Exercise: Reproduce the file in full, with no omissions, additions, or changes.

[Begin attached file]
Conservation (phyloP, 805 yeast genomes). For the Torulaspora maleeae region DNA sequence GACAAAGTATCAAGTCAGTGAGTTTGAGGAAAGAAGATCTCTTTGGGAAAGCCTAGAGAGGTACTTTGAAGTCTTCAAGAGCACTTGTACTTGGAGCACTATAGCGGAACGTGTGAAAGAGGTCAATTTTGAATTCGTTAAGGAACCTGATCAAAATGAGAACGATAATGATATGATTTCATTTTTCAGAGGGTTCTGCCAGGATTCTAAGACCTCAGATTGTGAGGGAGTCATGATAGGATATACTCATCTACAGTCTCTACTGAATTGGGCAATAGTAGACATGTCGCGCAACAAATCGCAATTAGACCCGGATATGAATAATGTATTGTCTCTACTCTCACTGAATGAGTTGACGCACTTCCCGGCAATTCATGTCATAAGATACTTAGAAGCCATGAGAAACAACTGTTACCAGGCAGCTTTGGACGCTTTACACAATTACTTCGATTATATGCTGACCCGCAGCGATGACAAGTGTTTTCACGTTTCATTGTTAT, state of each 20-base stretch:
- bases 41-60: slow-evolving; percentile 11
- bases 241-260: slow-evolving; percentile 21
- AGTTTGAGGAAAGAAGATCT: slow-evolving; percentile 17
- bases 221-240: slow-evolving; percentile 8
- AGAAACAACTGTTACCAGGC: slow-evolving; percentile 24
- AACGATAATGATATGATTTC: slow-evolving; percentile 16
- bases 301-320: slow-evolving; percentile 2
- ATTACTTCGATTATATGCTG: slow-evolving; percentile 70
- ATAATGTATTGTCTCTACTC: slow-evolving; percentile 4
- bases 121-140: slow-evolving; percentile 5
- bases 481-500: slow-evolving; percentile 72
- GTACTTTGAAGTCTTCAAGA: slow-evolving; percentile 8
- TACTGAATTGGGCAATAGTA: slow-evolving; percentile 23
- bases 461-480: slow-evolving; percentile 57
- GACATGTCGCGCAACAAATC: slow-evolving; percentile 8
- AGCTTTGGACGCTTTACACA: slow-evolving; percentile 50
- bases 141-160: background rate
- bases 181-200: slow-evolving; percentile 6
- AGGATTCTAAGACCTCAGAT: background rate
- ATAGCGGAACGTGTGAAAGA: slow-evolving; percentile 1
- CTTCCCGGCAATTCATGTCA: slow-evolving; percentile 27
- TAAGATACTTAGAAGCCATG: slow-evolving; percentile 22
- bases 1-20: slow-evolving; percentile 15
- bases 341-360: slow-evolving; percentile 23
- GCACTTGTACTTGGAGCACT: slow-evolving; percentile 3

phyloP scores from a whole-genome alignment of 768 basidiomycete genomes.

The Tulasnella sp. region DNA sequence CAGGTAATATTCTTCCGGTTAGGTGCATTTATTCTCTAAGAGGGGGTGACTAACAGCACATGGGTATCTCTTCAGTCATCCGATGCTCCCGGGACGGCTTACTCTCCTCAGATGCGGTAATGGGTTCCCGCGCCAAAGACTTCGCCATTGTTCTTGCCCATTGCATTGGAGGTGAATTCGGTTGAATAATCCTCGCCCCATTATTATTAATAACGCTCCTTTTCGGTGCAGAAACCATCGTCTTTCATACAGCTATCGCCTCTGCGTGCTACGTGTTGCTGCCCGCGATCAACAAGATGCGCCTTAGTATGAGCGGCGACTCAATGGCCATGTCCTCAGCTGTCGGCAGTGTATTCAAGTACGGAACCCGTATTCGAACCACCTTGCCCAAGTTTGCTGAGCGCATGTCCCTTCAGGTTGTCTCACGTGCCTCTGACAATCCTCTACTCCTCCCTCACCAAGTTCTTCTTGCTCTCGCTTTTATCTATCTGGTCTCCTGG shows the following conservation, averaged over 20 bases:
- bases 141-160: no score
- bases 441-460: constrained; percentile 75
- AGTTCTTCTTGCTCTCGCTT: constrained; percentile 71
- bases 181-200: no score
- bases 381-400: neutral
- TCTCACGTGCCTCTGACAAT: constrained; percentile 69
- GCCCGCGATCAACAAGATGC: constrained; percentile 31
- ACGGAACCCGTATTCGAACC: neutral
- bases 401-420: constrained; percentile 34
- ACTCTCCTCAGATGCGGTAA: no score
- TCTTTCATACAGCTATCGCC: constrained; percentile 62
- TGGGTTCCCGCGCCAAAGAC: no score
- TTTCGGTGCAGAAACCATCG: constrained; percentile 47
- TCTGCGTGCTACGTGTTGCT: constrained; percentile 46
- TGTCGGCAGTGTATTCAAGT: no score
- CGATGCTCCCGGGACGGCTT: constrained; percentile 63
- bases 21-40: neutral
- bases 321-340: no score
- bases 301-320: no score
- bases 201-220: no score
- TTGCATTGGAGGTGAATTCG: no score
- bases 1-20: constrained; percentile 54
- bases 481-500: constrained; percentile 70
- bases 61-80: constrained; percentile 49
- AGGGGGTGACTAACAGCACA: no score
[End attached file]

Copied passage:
Conservation (phyloP, 805 yeast genomes). For the Torulaspora maleeae region DNA sequence GACAAAGTATCAAGTCAGTGAGTTTGAGGAAAGAAGATCTCTTTGGGAAAGCCTAGAGAGGTACTTTGAAGTCTTCAAGAGCACTTGTACTTGGAGCACTATAGCGGAACGTGTGAAAGAGGTCAATTTTGAATTCGTTAAGGAACCTGATCAAAATGAGAACGATAATGATATGATTTCATTTTTCAGAGGGTTCTGCCAGGATTCTAAGACCTCAGATTGTGAGGGAGTCATGATAGGATATACTCATCTACAGTCTCTACTGAATTGGGCAATAGTAGACATGTCGCGCAACAAATCGCAATTAGACCCGGATATGAATAATGTATTGTCTCTACTCTCACTGAATGAGTTGACGCACTTCCCGGCAATTCATGTCATAAGATACTTAGAAGCCATGAGAAACAACTGTTACCAGGCAGCTTTGGACGCTTTACACAATTACTTCGATTATATGCTGACCCGCAGCGATGACAAGTGTTTTCACGTTTCATTGTTAT, state of each 20-base stretch:
- bases 41-60: slow-evolving; percentile 11
- bases 241-260: slow-evolving; percentile 21
- AGTTTGAGGAAAGAAGATCT: slow-evolving; percentile 17
- bases 221-240: slow-evolving; percentile 8
- AGAAACAACTGTTACCAGGC: slow-evolving; percentile 24
- AACGATAATGATATGATTTC: slow-evolving; percentile 16
- bases 301-320: slow-evolving; percentile 2
- ATTACTTCGATTATATGCTG: slow-evolving; percentile 70
- ATAATGTATTGTCTCTACTC: slow-evolving; percentile 4
- bases 121-140: slow-evolving; percentile 5
- bases 481-500: slow-evolving; percentile 72
- GTACTTTGAAGTCTTCAAGA: slow-evolving; percentile 8
- TACTGAATTGGGCAATAGTA: slow-evolving; percentile 23
- bases 461-480: slow-evolving; percentile 57
- GACATGTCGCGCAACAAATC: slow-evolving; percentile 8
- AGCTTTGGACGCTTTACACA: slow-evolving; percentile 50
- bases 141-160: background rate
- bases 181-200: slow-evolving; percentile 6
- AGGATTCTAAGACCTCAGAT: background rate
- ATAGCGGAACGTGTGAAAGA: slow-evolving; percentile 1
- CTTCCCGGCAATTCATGTCA: slow-evolving; percentile 27
- TAAGATACTTAGAAGCCATG: slow-evolving; percentile 22
- bases 1-20: slow-evolving; percentile 15
- bases 341-360: slow-evolving; percentile 23
- GCACTTGTACTTGGAGCACT: slow-evolving; percentile 3

phyloP scores from a whole-genome alignment of 768 basidiomycete genomes.

The Tulasnella sp. region DNA sequence CAGGTAATATTCTTCCGGTTAGGTGCATTTATTCTCTAAGAGGGGGTGACTAACAGCACATGGGTATCTCTTCAGTCATCCGATGCTCCCGGGACGGCTTACTCTCCTCAGATGCGGTAATGGGTTCCCGCGCCAAAGACTTCGCCATTGTTCTTGCCCATTGCATTGGAGGTGAATTCGGTTGAATAATCCTCGCCCCATTATTATTAATAACGCTCCTTTTCGGTGCAGAAACCATCGTCTTTCATACAGCTATCGCCTCTGCGTGCTACGTGTTGCTGCCCGCGATCAACAAGATGCGCCTTAGTATGAGCGGCGACTCAATGGCCATGTCCTCAGCTGTCGGCAGTGTATTCAAGTACGGAACCCGTATTCGAACCACCTTGCCCAAGTTTGCTGAGCGCATGTCCCTTCAGGTTGTCTCACGTGCCTCTGACAATCCTCTACTCCTCCCTCACCAAGTTCTTCTTGCTCTCGCTTTTATCTATCTGGTCTCCTGG shows the following conservation, averaged over 20 bases:
- bases 141-160: no score
- bases 441-460: constrained; percentile 75
- AGTTCTTCTTGCTCTCGCTT: constrained; percentile 71
- bases 181-200: no score
- bases 381-400: neutral
- TCTCACGTGCCTCTGACAAT: constrained; percentile 69
- GCCCGCGATCAACAAGATGC: constrained; percentile 31
- ACGGAACCCGTATTCGAACC: neutral
- bases 401-420: constrained; percentile 34
- ACTCTCCTCAGATGCGGTAA: no score
- TCTTTCATACAGCTATCGCC: constrained; percentile 62
- TGGGTTCCCGCGCCAAAGAC: no score
- TTTCGGTGCAGAAACCATCG: constrained; percentile 47
- TCTGCGTGCTACGTGTTGCT: constrained; percentile 46
- TGTCGGCAGTGTATTCAAGT: no score
- CGATGCTCCCGGGACGGCTT: constrained; percentile 63
- bases 21-40: neutral
- bases 321-340: no score
- bases 301-320: no score
- bases 201-220: no score
- TTGCATTGGAGGTGAATTCG: no score
- bases 1-20: constrained; percentile 54
- bases 481-500: constrained; percentile 70
- bases 61-80: constrained; percentile 49
- AGGGGGTGACTAACAGCACA: no score